When I think of nature reserves and marine protected areas many images are conjured up in my mind, vast areas of idyllic paradise full of stunning natural landforms carved over centuries. Areas brimming with fauna and flora in every last crevice, with the unexpected always to be found in nature’s great diversity, yet barely ever the trace of human existence. Not once do I think of marine protected areas more populated by shipping giants than bottlenose dolphins. Well, as I found out recently in this assumption I have indeed been very wrong, as I am now forced to question myself, have I been naïve to think that these supposed titles, laws and legislations make much if any difference at all?
To be a national park an area must of course have something important to preserve, an ecosystem, land formation or a beautiful historic monument. But the critical question is are all acts of legislation put in place by governments actually followed through? Is a label alone enough to guarantee protection in today’s world or does far more need to be done?
Australia certainly seems to have got it right. With 13% of the land protected found within 9300 different national parks vast areas of land are preserved. In 2008 an investment of 180 million was put into the reserve system and has since been declared as “one of the biggest conservation success stories of the Rudd and Gillard governments” by WWF-Australia. Investment in these biodiversity hotspots such as southwest Australia makes important steps towards maintaining species; in particular these initiatives have helped protect the bridled nailtail wallaby, the northern wombat and many others. Such a triumph this project has been that there has been much demand for even more funding to expand the project.
Such success stories are not always the case however; one striking example where the follow through action is clearly lacking is the Pelagos sanctuary in the Ligurian sea. France, Italy and the Principality of Monaco signed an agreement in 1999 declaring 90,000 km2 of the Ligurian sea a marine protected area, making it the first in existence in international waters. The sanctuary is home to many species including striped dolphins, Risso’s dolphins, fin whales and sperm whales.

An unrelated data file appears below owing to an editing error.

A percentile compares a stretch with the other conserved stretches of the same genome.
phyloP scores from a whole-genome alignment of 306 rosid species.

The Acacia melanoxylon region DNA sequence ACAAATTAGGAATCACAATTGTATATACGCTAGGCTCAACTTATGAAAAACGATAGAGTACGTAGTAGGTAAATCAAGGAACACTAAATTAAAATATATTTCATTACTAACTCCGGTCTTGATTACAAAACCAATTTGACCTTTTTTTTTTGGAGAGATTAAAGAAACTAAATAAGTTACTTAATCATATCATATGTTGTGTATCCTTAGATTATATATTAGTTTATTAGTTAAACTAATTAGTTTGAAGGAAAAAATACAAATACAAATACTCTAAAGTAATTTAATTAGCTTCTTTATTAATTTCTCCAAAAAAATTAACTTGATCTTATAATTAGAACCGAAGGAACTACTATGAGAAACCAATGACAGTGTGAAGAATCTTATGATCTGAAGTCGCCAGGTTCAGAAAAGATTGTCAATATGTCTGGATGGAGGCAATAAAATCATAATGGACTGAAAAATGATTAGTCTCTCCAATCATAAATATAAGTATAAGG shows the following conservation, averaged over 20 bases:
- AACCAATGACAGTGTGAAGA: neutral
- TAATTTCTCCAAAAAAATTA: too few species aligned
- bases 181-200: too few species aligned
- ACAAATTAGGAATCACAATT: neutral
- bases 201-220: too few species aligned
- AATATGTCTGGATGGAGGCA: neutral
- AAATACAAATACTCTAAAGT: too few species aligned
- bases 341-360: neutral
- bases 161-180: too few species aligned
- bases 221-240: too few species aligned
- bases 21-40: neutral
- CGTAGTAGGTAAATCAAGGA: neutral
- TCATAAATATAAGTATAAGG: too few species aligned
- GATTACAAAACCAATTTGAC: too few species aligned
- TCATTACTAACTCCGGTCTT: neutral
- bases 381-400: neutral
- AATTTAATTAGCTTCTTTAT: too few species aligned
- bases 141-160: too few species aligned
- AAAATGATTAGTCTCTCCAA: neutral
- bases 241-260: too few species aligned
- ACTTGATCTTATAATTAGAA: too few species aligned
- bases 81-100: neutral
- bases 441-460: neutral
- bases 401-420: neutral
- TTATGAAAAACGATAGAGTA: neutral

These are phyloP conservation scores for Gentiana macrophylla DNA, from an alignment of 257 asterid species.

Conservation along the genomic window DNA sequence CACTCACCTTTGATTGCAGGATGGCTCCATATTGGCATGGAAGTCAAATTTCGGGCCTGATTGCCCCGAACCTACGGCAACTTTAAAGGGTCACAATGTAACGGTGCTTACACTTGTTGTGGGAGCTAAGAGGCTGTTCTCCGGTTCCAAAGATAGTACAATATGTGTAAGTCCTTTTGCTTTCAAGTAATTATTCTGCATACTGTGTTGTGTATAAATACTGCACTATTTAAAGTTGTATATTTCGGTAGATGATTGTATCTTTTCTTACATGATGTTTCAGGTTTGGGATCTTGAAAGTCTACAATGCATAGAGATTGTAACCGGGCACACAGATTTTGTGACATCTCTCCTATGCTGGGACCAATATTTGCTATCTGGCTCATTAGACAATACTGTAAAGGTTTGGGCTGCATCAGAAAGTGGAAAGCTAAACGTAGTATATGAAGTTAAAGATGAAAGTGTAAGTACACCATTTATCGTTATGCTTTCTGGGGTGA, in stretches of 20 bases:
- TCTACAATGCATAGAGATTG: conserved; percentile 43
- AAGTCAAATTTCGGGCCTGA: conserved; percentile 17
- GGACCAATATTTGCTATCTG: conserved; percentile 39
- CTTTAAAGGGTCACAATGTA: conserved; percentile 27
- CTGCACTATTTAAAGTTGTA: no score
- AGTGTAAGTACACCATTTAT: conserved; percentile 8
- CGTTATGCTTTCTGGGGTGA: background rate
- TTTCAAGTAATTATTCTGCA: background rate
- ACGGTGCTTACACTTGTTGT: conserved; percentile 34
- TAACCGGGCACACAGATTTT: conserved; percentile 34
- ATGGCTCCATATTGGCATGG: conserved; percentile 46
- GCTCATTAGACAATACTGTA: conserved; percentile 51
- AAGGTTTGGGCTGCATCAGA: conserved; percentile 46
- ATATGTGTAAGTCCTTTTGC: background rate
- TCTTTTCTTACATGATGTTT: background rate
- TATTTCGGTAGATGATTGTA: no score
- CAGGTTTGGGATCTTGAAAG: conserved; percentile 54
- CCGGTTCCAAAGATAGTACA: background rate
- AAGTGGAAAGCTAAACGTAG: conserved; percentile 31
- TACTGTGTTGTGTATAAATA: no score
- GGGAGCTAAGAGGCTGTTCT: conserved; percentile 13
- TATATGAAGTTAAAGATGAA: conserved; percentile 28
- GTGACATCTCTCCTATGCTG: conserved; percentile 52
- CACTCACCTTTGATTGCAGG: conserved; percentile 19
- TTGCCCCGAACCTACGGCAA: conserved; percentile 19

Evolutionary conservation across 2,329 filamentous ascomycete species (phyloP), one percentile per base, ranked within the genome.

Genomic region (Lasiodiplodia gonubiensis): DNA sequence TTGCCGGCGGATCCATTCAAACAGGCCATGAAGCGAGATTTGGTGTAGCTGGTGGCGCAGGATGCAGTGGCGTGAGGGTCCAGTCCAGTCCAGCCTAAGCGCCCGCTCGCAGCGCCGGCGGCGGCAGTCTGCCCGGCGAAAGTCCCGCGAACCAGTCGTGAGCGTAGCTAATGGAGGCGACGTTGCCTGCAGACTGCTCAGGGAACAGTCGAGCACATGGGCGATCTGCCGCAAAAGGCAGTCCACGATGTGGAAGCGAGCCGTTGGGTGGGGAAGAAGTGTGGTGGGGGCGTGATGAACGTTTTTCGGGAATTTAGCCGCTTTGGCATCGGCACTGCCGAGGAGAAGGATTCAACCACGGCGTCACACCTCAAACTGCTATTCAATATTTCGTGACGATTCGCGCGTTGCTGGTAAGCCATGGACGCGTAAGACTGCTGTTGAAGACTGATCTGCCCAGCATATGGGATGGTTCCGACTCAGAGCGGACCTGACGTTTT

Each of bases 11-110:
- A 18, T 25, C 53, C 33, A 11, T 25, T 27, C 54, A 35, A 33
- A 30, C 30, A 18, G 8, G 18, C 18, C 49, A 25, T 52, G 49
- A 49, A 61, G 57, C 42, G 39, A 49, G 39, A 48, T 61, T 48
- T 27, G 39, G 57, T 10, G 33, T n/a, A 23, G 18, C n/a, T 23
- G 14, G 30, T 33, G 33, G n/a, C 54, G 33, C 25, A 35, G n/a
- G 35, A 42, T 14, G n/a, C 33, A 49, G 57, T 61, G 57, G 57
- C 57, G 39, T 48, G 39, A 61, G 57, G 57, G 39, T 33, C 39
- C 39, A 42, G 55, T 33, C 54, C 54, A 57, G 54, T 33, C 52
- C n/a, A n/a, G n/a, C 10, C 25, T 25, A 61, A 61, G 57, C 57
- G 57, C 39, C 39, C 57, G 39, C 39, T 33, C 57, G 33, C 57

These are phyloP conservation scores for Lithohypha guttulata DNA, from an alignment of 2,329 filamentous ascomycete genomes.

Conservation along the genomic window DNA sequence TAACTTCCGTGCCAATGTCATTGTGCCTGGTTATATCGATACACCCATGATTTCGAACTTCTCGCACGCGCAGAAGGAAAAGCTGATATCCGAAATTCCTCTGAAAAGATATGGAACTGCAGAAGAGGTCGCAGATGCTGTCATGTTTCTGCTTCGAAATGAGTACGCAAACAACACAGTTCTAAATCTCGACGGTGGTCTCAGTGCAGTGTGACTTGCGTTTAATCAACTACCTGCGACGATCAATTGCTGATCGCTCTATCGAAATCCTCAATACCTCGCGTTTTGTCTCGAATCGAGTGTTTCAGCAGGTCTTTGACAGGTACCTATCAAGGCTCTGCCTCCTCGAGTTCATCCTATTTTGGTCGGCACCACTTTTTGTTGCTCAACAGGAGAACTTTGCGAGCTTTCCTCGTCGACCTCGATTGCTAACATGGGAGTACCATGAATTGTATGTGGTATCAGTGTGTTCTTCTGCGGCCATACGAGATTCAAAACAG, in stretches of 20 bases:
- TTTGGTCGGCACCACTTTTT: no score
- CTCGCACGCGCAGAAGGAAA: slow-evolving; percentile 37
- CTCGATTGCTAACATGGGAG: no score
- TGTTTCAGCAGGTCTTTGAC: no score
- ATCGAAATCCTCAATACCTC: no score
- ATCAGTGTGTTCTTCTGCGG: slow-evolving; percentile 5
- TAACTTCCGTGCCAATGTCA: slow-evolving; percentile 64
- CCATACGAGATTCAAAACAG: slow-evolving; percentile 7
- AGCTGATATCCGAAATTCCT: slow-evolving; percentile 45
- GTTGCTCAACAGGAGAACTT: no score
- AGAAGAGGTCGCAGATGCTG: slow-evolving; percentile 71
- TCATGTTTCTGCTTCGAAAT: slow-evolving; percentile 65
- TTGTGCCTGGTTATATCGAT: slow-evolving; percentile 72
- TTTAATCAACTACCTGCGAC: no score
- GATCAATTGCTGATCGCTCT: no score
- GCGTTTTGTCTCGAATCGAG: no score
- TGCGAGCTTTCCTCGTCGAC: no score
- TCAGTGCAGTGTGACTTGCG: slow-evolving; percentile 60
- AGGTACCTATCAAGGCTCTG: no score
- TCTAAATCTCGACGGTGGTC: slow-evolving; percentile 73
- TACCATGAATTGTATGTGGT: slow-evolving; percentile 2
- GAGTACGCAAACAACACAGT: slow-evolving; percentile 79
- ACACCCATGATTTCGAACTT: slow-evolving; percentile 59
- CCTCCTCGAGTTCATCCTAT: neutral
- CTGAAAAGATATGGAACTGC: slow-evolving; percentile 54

I spent a month onboard a research vessel following marine life in this sanctuary and one of the clearest messages I went home with was that in reality this was no sanctuary at all. It was not these magnificent mammals that ruled the waters but instead man made monstrosities pumping the oceans with pollutants. If anything to call it a sanctuary was a mockery of the word, if this is what we want a sanctuary to be our standards are clearly warped. Not only did I see significantly more massive vessels than I did dolphins and whales, but even the researchers themselves referred to the area as a ‘shipping sanctuary’. On further research it became clear that this sanctuary only existed ‘on paper’. This area has been supposedly protected for over 10 years, yet no real measures have taken place and I can’t help thinking does this area deserve this title when it seems to me just a way of making our actions look greater than they are? Or am I being unrealistic, is 10 years too little time to bring these intentions to actions? It is estimated we lose 0.01- 0.1% of species a year, this may not seem huge but when you consider the lower estimate of 2 million species that are in existence this means we could be losing 200–2000 species a year. To consider the upper estimate of 100 million species that could exist the numbers become even more horrifying. When we loose anywhere between 200 to 100,000 species each year, I cant help thinking that these are 10 years of doing nothing that we can’t afford to waste.
The Pelagos sanctuary is yet to be successful providing damning evidence that some of these titles do nothing to help our ecosystems, however it may be that at the moment there is a bias towards protecting land ecosystems where we have much more success. It seems standards differ between the resources and effort put into marine protected areas than those for land reserves. The main difficulty in protecting the oceans is the need for so many countries to join together in a collaborative effort with no clear borders in the sea. Another problem is the lack of barriers to migration in the ocean; it is certainly difficult to protect a migratory species, a problem faced on land too. To battle this problem corridor projects are hugely needed to protect migratory species, but this again requires a collaborative effort.
As Nick Boles argues we should start building on green belt land, another blow to protecting our environment, should we just give up, accept that some of the measures we have been taking are not enough and forget the concept of these protected areas all together? In my opinion this would be a fatal mistake. Surely a measure to protect, however ineffective, is better than to have no measure in place at all. At the very least the intention alone is better than nothing at all, even if we are yet to see the results? Even if 99% of all protected areas prove to fail, that 1% that succeed will still provide hope in a much needed area, so to ditch these titles would be to ditch all hope.